Unconditional begins with “A Good Heart,” a piece for piano, voice, flute, and atmospheric keyboard sounds. As warm and gentle as a spring breeze, it delicately sets the tone for the album. “Uniqueness” brings in more voices and orchestration that create a sound akin to plush velvet - cozy yet elegant. The title song is my favorite. Very peaceful and contented, the simple piano melody, layered voices, and light orchestration make for beautiful easy-listening. “A Beautiful Soul” is celestial and spacious, suggesting visions of heavenly light and open skies. I also really like “A Positive Spirit.” Upbeat and ethereal, little bells and angelic voices evoke joyful visions of light dancing on water. “Peacefulness” is so calming that it’s like a daydream floating on a puffy white cloud. “Safe and Secure” also creates a feeling of floating effortlessly, without a care in the world. Jack Chen’s flute is especially beautiful on this track. “Reaching Authenticity” brings our journey to self-love to a gentle conclusion, refreshed and renewed.

Reviewed by Kathy Parson's Mainly Piano website reprinted with permission on Ambient Visions

Marc Enfroy has just made the transition from the minor league to the majors by seeking the production assistance of music power duo 2002. Despite creating and producing two very impressive albums, Enfroy’s decision to seek outside help is clearly a risky move by also changing his music stylistic by slowing down the pace and softening the emotional hues resulting in a very transitional album. While his obvious melodies are still intact, this musical transformation is also a very precarious decision that perhaps the title Unconditional may be a subliminal plea to his established fan base. However, the sheer quality of this album should not only quickly embrace his established listening public but will only add to his legion of listeners.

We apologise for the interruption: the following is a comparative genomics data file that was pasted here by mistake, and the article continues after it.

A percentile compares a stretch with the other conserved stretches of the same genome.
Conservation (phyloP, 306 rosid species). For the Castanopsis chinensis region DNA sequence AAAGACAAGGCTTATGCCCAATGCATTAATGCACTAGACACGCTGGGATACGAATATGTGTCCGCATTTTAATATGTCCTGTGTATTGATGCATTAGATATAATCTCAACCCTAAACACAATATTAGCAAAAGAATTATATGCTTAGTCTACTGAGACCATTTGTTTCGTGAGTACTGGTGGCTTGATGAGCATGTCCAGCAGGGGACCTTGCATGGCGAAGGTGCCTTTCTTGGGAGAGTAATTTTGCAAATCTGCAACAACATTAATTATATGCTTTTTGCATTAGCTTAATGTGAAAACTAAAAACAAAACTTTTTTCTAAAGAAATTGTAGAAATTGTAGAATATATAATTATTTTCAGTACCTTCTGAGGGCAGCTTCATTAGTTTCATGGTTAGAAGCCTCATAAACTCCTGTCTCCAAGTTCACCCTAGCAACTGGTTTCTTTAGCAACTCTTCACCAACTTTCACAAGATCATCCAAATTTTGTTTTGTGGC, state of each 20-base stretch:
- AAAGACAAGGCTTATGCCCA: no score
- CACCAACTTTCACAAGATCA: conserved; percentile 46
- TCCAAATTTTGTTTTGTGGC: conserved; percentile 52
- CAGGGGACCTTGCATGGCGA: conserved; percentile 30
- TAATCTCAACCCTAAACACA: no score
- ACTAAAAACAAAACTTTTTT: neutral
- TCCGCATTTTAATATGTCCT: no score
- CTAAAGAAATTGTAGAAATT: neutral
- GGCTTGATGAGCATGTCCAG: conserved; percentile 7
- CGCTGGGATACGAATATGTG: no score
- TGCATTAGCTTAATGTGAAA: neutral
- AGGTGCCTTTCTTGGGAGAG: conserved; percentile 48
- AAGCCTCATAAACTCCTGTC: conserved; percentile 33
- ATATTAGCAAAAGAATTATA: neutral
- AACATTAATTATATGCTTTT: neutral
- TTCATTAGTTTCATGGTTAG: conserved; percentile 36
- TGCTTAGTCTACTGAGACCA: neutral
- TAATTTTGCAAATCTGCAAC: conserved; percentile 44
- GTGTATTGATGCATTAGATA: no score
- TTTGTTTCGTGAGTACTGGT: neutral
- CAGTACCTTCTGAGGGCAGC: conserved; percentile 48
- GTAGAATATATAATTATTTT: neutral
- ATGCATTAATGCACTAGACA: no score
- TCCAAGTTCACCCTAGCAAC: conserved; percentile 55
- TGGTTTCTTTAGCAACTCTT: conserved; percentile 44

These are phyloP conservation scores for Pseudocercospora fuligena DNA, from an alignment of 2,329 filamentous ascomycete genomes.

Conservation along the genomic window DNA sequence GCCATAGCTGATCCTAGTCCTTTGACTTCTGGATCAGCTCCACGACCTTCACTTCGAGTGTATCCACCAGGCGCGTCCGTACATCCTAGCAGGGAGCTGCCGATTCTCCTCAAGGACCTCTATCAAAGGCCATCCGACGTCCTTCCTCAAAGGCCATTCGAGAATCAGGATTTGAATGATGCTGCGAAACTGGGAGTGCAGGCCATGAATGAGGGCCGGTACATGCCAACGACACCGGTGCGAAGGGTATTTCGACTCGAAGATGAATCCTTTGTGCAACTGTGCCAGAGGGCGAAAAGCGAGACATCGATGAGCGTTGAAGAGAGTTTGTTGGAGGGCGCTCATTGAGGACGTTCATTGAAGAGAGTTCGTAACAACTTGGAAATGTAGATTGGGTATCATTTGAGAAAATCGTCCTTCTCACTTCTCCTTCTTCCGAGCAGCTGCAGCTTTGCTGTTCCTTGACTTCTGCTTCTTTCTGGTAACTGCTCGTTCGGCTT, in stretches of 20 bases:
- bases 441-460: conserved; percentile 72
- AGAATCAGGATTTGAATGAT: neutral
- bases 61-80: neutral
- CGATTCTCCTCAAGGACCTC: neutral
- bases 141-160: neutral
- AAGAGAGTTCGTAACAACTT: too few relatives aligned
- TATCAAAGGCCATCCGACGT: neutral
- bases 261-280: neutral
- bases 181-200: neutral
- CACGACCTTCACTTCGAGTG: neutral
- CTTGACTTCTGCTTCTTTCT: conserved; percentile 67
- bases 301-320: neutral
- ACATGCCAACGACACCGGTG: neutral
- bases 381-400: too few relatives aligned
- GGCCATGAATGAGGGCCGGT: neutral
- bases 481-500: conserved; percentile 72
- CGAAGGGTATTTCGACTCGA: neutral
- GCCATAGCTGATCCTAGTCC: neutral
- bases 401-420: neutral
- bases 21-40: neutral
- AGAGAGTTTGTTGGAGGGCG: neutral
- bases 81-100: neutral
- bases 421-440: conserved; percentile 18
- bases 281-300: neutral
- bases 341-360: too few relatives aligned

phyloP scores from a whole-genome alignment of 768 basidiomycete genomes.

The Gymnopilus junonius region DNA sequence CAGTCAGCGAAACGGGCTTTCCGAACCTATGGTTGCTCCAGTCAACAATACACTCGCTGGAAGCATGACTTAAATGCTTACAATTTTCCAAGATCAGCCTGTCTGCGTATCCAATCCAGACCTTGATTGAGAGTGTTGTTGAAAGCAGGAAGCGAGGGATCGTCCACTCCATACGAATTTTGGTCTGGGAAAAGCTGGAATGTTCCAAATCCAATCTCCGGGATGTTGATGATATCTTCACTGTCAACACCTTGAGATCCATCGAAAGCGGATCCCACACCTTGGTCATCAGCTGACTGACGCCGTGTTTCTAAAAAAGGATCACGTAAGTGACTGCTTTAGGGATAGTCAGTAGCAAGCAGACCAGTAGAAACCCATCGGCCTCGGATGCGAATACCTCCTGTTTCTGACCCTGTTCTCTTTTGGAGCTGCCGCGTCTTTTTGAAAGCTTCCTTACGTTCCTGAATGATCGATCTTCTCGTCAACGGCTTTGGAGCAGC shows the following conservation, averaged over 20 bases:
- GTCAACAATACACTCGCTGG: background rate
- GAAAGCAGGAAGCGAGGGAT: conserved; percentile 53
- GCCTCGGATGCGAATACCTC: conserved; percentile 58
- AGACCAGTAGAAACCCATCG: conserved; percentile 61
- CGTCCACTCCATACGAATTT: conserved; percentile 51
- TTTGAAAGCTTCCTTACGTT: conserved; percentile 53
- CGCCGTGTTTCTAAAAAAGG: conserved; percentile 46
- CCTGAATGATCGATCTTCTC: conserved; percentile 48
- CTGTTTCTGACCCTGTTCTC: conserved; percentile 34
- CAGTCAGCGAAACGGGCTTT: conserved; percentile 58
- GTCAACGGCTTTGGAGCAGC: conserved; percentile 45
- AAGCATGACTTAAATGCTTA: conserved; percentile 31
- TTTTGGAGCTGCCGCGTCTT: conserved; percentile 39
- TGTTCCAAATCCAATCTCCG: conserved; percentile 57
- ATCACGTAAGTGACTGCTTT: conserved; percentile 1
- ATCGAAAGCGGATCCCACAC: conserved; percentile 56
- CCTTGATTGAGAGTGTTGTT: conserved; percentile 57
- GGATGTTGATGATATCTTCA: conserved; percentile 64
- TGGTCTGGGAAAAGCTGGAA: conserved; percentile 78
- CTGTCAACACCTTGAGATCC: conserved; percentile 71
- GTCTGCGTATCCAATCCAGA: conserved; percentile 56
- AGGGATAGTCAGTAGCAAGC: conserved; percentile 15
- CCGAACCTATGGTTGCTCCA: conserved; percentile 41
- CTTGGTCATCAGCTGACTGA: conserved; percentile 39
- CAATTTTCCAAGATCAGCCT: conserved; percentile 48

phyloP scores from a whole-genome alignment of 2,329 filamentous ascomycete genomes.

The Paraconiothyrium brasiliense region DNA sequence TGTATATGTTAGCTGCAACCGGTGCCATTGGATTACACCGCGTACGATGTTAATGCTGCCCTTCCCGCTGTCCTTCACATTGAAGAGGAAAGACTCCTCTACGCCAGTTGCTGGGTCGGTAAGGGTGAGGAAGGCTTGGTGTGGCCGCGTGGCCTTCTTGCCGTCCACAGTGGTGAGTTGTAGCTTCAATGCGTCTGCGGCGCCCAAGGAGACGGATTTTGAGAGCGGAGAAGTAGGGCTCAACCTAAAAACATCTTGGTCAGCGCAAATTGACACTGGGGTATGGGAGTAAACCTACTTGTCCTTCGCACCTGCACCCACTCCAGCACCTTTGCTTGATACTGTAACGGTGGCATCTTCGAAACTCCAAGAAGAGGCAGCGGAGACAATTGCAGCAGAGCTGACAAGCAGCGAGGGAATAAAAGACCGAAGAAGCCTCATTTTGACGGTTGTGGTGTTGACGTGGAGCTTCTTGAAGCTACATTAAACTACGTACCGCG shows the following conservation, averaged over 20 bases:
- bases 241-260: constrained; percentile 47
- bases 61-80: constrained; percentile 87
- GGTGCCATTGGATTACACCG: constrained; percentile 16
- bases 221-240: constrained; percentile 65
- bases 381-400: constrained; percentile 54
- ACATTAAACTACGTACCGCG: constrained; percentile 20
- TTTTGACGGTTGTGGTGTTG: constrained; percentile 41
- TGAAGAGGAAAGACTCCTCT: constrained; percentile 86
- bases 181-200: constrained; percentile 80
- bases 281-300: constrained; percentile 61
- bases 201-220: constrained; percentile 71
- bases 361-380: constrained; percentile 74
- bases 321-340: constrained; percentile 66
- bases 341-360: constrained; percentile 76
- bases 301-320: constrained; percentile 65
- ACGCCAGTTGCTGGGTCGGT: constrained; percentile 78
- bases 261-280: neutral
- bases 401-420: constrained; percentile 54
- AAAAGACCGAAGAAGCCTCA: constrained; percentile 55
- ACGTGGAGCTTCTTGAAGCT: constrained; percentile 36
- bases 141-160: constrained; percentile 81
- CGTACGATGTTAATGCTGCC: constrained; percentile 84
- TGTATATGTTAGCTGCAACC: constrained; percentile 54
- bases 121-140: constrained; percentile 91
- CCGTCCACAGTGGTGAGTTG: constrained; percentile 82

The sheer gracefulness and regal quality of the opening track “A Good Heart” lets you know immediately that this album is going to be something very special. Enfroy delivers with his heart tugging melody while 2002 help create the detail and nuances that have assisted them in being essentially a permanent resident on the Billboard New Age chart for over fifteen years. The supple hues continue with “Uniqueness”, which quietly features Jack Chen on flute and Pamela Copus with her heavenly ethereal vocals. Once again Enfroy delivers the melodic goods.

For over 47 minutes and ten tracks, Enfroy continually dispenses with impressive compositions throughout with no weak link to be found. On the contrary, “Peacefulness” is probably one the album’s most significant highlights with 2002’s production in complete synchronicity with Enfroy’s stunning songwriting. Meanwhile, the album closes out with “Reaching Authenticity” where it all comes together from the production, ethereal vocals and Jack Chen’s flute embellishments. But let us not forget that this album is anchored in the arresting melodic sensibilities of pianist Marc Enfroy.

It has only been a short 4 years since Marc Enfroy released his solid debut album Unbounded only to quickly follow up with Awakening that did not disappoint but also came with the expectation that we had not yet seen the complete artist. With a little help from some musical friends, Marc Enfroy has met and exceeded this expectation leaving you with only wondering just how beautiful his next creation will be.

Reviewed by Michael Debbage of the Mainly Piano website reprinted with permission on Ambient Visions



by A Liquid Mind Experience

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Liquid Music is the mastermind of keyboard player Chuck Wild who in the early to mid 80’s was very involved in the mainstream musical scene, specifically the band Missing Persons, probably best known for their Top 40 hit “Word”. By the early nineties Wild found himself seeking solace and found it by creating his own solo material under the name Liquid Mind with the goal of allowing his sedative music to find escape from his own frantic pace and lifestyle extending this relief to his listeners. Dream: A Liquid Experience continues to hold true to that theme which also includes previously released material from his past recordings.